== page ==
ISIS Is Training Indonesian ‘Cubs of the Caliphate’ to Kill for the Cause
A video shows children as young as eight burning their Indonesian passports and learning to shoot.
The children wear camo. They practice martial arts. They fire handguns and rifles in sync, as a proud instructor looks on. They burn their Indonesian passports in a crackling bonfire.
The 16-minute video has been circulating this week on pro-Islamic State corners of Telegram and Twitter. Multiple analysts have confirmed the group’s claim that it filmed the video in what it calls al-Barakah Province, in northeastern Syria.
The film shows young Indonesian and Malaysian men, dressed in combat fatigues and vests, jabbing AK-47 assault rifles into the air while a crowd of children joins them in chanting the Takbir in Arabic — an expression of faith in Islam.
“While the cubs of the Caliphate prepare themselves to be the conquering heroes in the near future, their fathers never stop waging jihad in the battlefields and being garrisoned on the front lines to expand the territory of the Caliphate and protect every inch of its lands,” the narrator intones, according to a translation by SITE Intelligence Group, which monitors online jihadist messaging.
“We in the nations of Nusantara — Indonesia, the Philippines, and Malaysia — by the grace of Allah, we have immigrated to the land of the Caliphate, and we left from the land of ignorance, the land of humiliation, the land of the lie, to the land that Allah had dignified,” says one of the older boys, cradling a rifle.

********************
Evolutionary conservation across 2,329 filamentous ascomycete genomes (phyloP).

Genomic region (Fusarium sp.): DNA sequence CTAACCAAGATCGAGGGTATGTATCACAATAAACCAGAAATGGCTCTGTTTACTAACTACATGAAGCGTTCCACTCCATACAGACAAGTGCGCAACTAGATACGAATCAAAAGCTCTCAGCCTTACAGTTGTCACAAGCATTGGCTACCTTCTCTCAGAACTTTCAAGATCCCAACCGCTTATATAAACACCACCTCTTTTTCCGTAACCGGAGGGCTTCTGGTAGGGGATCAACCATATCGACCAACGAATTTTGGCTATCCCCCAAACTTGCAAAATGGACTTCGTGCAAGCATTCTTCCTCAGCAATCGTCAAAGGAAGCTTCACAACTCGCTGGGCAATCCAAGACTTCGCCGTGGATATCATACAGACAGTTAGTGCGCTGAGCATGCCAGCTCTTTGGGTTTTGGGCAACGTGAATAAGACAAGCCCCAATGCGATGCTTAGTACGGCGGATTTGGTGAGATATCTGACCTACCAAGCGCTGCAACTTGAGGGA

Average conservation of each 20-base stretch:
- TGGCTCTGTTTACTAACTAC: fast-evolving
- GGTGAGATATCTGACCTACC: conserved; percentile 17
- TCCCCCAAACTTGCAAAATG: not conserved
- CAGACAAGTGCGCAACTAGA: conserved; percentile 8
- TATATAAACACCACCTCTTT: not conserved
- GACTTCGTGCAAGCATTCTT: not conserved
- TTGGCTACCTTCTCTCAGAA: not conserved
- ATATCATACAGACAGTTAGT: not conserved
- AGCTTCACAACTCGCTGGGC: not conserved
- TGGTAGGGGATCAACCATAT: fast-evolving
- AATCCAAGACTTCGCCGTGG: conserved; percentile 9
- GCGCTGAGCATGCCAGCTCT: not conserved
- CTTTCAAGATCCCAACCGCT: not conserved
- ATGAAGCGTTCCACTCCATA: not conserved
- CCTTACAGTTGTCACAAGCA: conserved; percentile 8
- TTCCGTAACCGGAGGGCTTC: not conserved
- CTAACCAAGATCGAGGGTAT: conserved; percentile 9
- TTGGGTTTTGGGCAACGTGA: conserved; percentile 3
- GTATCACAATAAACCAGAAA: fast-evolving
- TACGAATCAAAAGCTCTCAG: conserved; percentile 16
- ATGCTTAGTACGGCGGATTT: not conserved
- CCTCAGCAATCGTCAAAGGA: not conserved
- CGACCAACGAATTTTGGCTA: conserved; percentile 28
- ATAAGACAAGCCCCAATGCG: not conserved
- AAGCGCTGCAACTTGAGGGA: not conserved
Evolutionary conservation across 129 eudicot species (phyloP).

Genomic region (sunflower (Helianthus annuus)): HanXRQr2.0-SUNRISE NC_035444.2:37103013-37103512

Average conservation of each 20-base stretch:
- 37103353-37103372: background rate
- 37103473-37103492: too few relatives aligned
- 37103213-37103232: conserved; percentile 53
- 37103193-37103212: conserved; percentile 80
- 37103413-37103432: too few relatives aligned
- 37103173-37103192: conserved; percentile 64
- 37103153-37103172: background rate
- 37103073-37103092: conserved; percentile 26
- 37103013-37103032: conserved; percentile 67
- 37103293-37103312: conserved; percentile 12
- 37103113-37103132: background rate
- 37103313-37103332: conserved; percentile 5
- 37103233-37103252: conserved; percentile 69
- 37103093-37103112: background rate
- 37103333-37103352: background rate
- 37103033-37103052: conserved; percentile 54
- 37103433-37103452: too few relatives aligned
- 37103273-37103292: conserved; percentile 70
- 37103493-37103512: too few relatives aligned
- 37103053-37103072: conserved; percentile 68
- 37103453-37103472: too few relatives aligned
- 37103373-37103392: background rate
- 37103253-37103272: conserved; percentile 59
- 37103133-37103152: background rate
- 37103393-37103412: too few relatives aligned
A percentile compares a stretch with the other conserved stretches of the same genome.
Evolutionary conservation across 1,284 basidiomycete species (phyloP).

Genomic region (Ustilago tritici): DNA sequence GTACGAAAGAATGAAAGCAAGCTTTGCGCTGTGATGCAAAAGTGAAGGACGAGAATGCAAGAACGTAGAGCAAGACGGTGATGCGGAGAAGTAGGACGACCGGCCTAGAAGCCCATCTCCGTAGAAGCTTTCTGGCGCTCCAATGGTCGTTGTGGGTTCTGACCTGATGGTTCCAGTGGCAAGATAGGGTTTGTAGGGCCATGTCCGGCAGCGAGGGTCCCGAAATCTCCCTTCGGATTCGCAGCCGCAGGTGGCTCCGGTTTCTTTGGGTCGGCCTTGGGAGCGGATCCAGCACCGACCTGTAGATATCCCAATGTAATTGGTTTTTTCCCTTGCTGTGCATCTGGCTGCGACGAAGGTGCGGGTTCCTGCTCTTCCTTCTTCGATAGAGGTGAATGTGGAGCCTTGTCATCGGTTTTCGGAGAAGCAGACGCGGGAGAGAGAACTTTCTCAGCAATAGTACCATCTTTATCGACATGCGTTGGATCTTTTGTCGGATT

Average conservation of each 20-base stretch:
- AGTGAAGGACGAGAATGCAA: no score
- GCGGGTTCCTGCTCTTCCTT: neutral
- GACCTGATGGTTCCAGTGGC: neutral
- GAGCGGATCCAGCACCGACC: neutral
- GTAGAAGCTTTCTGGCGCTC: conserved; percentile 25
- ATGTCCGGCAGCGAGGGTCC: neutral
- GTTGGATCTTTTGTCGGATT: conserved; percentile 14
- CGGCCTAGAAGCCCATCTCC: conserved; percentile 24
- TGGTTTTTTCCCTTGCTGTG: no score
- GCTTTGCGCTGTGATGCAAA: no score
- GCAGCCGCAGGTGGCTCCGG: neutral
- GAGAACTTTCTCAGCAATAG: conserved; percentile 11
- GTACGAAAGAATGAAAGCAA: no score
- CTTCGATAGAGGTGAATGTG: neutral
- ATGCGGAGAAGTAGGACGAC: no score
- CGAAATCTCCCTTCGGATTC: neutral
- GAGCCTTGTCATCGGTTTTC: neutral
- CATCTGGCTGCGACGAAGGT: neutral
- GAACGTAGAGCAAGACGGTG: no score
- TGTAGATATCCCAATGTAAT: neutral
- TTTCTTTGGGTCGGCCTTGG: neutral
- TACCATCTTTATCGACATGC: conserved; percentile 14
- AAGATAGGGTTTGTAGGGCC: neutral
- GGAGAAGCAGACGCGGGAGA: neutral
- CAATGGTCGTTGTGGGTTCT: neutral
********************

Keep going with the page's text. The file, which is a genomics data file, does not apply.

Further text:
In the next scene, the children bow their heads in prayer as one of them quotes from the Hadith — companion scriptures to the Quran.
“Whoever did not brand the polytheists as infidels, or doubts their disbelief, or corrects their creed, then has become an infidel,” a young child says. “An example is those who have not branded the Jews and the Christians as infidels.”
The Islamic State frequently recruits and indoctrinates children, sometimes by force. In addition to those brought by foreign fighters to the region, the group has taken up to 900 children between the ages of nine and 15, according to an estimate by the United Nations assistance mission for Iraq, abducting hundreds of boys, some Yazidis and Turkmen, from their parents.
“The problem of children being indoctrinated by ISIS is going to go well beyond Indonesia,” J.M. Berger, a fellow at the Program on Extremism at George Washington University and Foreign Policy contributor, said in an email. “We’ve seen children of foreign fighters from a number of nationalities in ISIS videos, being trained and educated in the ISIS world view.”
Ridlwan Habib, an intelligence and terrorism expert at the University of Indonesia, told Indonesian news site Tribunnews that he counted 23 children, ranging in age from eight to 12, in the video. “Imagine if in the next three years they are grown up and return to Indonesia,” he said.